Rare Coins You Can Find In Pocket Change – A List Of Valuable Coins To Look For!

Hi. This is Josh with The Fun Times Guide
and I want to talk a bit about looking for rare coins in pocket change. A lot of
folks (myself included) love finding old and valuable coins in pocket change — in
our pockets, and purses, and change jars, and piggy banks, and under the couch
cushions, and all those places. Actually, a lot of folks do make some
very good finds that way. A lot of times, we don’t know what we
have in our change jars until we dump them out and see what’s in there. As
you can see here, I’ve got a pile of all kinds of coins really. I’ve got quarters
and nickels and dimes and one-cent coins or pennies. I’ve got some Golden Dollars
— dollar coins that are only worth face value if worn. Some half dollars also —
which again, if they’re made after 1970 and are worn are worth only face value.
Despite the fact you don’t find them every day in circulation anymore, they’re not
really worth anything over face value if they’re worn and made after 1970. But you can find some neat coins as we’ve got here… some old pre-1965 silver dimes which are worth multiple times over face value. We’ve got here a Winged Liberty Head Mercury
dime. And some silver Roosevelt dimes right here — which, made before 1965,
contain a 90% silver composition. I made some old Jefferson nickel
finds and some wheat cents and such. But a lot of folks want to know what are the really, really rare coins. I mean these are worth… the dimes are worth maybe a
couple bucks a pop right now. The wheat cents 5 to 15 cents a pop. The pre-1965
Jefferson nickels worth between 8 and 10 cents if worn, in most cases. But
what are the really, really rare coins out there? And how do you find them? Well, there are a few pieces that you do want to keep an eye out for. They include the
1909-S VDB Lincoln cent, the 1914-D Lincoln cent. The 1922 plain Lincoln cent that has no mintmark visible on the obverse (or heads) side of the coin. The 1916-Denver Mercury dime, which is a very rare coin worth about a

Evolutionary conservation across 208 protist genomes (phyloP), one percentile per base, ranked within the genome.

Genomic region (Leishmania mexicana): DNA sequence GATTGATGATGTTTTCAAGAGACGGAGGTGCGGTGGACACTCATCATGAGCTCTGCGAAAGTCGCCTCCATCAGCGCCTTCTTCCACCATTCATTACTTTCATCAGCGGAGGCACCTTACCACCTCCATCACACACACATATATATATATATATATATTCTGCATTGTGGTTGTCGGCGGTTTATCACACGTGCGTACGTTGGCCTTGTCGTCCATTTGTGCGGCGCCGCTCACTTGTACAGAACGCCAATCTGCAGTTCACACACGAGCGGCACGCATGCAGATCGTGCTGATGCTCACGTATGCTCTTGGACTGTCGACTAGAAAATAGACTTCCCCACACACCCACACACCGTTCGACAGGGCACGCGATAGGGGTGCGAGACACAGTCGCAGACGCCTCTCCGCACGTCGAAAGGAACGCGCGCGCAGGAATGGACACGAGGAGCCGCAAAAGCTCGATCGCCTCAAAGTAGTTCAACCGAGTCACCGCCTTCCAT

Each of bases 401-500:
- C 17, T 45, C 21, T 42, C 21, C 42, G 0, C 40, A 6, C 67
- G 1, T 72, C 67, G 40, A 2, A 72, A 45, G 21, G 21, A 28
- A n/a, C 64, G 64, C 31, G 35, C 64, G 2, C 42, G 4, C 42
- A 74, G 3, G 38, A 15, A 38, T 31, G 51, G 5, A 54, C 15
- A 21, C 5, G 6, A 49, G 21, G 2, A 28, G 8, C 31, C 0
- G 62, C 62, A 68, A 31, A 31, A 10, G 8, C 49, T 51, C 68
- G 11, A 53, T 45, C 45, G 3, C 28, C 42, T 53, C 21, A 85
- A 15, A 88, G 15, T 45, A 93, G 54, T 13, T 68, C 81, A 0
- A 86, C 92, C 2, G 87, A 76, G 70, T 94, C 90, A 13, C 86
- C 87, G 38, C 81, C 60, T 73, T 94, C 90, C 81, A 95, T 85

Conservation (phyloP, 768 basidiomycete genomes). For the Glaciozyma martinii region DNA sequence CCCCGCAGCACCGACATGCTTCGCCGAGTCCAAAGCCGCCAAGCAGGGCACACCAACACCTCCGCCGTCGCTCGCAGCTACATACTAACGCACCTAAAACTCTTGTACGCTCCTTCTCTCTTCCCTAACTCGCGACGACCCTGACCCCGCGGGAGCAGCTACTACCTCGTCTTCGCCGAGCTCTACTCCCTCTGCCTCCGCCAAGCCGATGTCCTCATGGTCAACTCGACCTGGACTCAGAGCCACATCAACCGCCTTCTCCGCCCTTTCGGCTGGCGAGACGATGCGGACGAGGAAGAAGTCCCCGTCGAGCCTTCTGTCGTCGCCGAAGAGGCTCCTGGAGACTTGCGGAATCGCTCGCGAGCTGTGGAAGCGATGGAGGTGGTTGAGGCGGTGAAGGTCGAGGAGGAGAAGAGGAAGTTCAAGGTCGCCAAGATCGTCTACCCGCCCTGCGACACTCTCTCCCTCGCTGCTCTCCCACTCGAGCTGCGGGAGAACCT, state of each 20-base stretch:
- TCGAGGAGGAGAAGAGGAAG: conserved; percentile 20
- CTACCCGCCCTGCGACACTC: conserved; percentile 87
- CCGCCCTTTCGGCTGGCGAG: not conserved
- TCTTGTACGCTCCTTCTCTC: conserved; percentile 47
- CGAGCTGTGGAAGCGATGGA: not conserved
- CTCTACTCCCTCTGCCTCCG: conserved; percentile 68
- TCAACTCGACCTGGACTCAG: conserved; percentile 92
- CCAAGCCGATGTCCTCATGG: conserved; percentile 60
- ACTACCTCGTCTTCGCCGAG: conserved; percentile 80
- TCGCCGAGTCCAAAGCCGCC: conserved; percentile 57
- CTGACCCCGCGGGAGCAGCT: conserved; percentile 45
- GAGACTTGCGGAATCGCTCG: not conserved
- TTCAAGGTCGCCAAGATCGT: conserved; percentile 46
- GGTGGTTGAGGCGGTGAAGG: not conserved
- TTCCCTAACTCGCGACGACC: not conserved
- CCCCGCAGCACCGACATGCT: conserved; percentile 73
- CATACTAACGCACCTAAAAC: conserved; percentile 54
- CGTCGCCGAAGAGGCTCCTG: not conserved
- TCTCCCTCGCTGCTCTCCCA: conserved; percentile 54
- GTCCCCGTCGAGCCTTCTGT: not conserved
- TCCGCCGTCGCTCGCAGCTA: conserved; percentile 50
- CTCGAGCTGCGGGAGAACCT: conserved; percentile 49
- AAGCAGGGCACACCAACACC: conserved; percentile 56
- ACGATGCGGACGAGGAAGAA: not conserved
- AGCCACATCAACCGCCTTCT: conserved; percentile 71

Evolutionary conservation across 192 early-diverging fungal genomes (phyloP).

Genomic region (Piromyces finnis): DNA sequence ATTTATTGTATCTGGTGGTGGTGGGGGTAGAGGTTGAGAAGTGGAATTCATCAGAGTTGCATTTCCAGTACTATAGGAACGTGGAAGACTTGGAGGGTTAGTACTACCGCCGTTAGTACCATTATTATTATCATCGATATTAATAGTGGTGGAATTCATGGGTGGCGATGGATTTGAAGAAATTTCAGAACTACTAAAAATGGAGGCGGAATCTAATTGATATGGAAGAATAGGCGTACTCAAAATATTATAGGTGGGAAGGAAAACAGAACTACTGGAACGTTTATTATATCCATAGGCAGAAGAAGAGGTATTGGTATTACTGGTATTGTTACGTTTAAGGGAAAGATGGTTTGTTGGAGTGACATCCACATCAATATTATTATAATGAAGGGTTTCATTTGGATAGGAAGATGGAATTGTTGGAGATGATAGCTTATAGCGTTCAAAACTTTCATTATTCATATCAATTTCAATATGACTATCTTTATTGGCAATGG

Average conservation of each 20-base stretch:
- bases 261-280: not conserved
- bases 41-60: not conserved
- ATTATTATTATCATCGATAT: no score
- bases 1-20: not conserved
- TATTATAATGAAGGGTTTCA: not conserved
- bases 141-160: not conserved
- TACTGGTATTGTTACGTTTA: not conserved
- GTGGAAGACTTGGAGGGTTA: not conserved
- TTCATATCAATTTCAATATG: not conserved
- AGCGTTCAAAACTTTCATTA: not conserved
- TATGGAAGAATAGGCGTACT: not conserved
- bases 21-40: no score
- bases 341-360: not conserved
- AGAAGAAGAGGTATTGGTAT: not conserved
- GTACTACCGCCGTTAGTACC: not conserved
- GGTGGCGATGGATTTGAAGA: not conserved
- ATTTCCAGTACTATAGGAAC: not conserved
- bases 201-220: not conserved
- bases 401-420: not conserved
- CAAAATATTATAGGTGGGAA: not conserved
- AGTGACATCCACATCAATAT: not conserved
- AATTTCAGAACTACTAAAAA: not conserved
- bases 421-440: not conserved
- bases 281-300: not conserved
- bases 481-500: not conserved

1,000 bucks and up. The 1916 Standing Liberty quarter. And then, you want to look for error coins — you know coins that are double stamped, or that have the
edges clipped off due to minting errors. Coins that are off-center or have off-center strikes. You can find these coins looking through rolls of
coins — as I’ve done in the past. Looking through estate sales — where people are
selling coin collections. One thing I love to do is use a metal detector
looking for coins. Now, you’ve got to be careful where you use that detector —
because you can’t just walk io any property and scan the ground. You’ve got
to make sure you have permission to use a metal detector wherever you’re looking
that’s not on your own private property. But, there are finds that you can make looking for coins with metal detectors. One couple in California found a hoard of
gold coins on their own property — in part through the use of metal detecting. So there’s
definitely some great rare coins out there to be found. You just have to know how to
find them and what to look for. This is Josh with The Fun Times Guide. I urge you to check out our website where I’ve got TONS of articles on there on rare coins and how
to find them and what they’re worth. I hope that you make some great find
yourself. Wishing you happy collecting!

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